What does a committed life look like?

On Twitter recently there’s been some discussion of what a committed Christian life should look like – raised initially by the suggestion that especially in liberal churches, some people who don’t belong in seminaries may end up there because they can’t see a way to express their commitment and engage with their religion in depth without ending up on a track to ordination.

I can relate to this in some ways. Although there’s no danger of a Quaker ending up on a path to ordination, and ordination for Pagans and Buddhists looks very different (for the former, it’s much less structured and unlikely to provide a whole livelihood; for the latter, it’s often more about joining a monastic community – another thing liberal Christians often can’t do), I relate strongly to the situation: wanting to live a committed life in which your religion and religious values are central, but not seeing how to put that together.

I suspect that for those for whom a paid religious role isn’t an option, this is going to require a kind of portfolio life – a reasonable job, a friendship circle, and a religious community outside both of those (perhaps itself built from several elements: a online discussion group, an in-person worship service, a once-a-year camp or festival with the like-minded). Careers centres are encouraging people to consider ‘portfolio working’ (which means having more than one job at once and hoping the lean times in one line of work balance out the busy times in another). I am strongly opposed to the mode of thinking which says that a job is just something you struggle through in order to have money to spend at the weekends – for one thing, the people I know who’ve lived like that often don’t have the energy to enjoy their weekends as much as they’d like. However, bills have to be paid and in the current market you only get a certain amount of choice about what you do.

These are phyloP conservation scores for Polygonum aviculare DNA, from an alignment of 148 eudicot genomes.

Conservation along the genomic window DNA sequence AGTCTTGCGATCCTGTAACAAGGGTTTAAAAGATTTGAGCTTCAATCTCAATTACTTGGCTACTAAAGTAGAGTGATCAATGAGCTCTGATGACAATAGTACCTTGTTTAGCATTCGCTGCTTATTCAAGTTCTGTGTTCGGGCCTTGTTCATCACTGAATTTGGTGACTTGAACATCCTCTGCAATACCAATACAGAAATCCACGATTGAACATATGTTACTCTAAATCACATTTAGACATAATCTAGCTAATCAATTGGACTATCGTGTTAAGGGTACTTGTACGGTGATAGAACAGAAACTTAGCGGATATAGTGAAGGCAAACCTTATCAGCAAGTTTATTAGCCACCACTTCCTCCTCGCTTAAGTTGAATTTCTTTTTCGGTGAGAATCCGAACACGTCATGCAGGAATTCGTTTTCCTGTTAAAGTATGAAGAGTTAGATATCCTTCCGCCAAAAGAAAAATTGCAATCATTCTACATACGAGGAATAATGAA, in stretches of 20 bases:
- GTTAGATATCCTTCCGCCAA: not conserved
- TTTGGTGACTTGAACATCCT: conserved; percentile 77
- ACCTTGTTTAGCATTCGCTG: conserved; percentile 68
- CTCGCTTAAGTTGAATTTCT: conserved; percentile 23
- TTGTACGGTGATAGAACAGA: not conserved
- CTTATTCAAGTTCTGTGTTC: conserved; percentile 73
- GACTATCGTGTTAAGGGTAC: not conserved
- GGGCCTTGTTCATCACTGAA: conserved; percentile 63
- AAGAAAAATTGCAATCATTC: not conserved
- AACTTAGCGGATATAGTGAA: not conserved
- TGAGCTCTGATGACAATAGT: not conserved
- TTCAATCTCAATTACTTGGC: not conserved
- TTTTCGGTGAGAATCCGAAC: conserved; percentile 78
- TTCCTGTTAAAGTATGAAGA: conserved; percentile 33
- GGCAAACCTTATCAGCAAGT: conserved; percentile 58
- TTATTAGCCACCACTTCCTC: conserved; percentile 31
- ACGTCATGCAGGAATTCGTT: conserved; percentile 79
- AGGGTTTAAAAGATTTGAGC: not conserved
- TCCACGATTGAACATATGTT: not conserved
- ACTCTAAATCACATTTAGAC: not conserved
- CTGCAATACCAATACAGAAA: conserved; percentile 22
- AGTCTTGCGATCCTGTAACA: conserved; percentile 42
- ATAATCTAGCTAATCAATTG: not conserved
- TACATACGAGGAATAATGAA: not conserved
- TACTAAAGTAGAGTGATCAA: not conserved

One of the issues here might be summed up in the Buddhist concept of finding a ‘Right Livelihood’ – a way to make a living which does not conflict with your ethical values or religious practices. How far am I willing to bend my ethical considerations? Am I willing to sell products that I wouldn’t buy, for example? Am I more worried about the ethics of the organisation for which I work, or the opportunities they give me to use the skills I have to good effect? Is it better to neglect my skills and abilities and do something menial for a good cause, or better to be happier in my work for a more morally ambiguous employer? How do you even judge the morality of employers, especially when they are large organisations?

Although at the moment I’m applying for academic jobs, I went to a training recently about making the transfer from academia to the non-academic world. Since only a small number of people with PhDs get academic jobs (between one in five and one in ten depending who you ask and which subject areas they are considering), this is something I need to have considered. I was somewhat dismayed when I asked a question about working in the charities/non-profit sector and the only answer the speaker really had was ‘well, remember that the pay is worse’. I don’t want to be rich. I want to be a Quaker-Pagan who brings their religious values into the whole of life.

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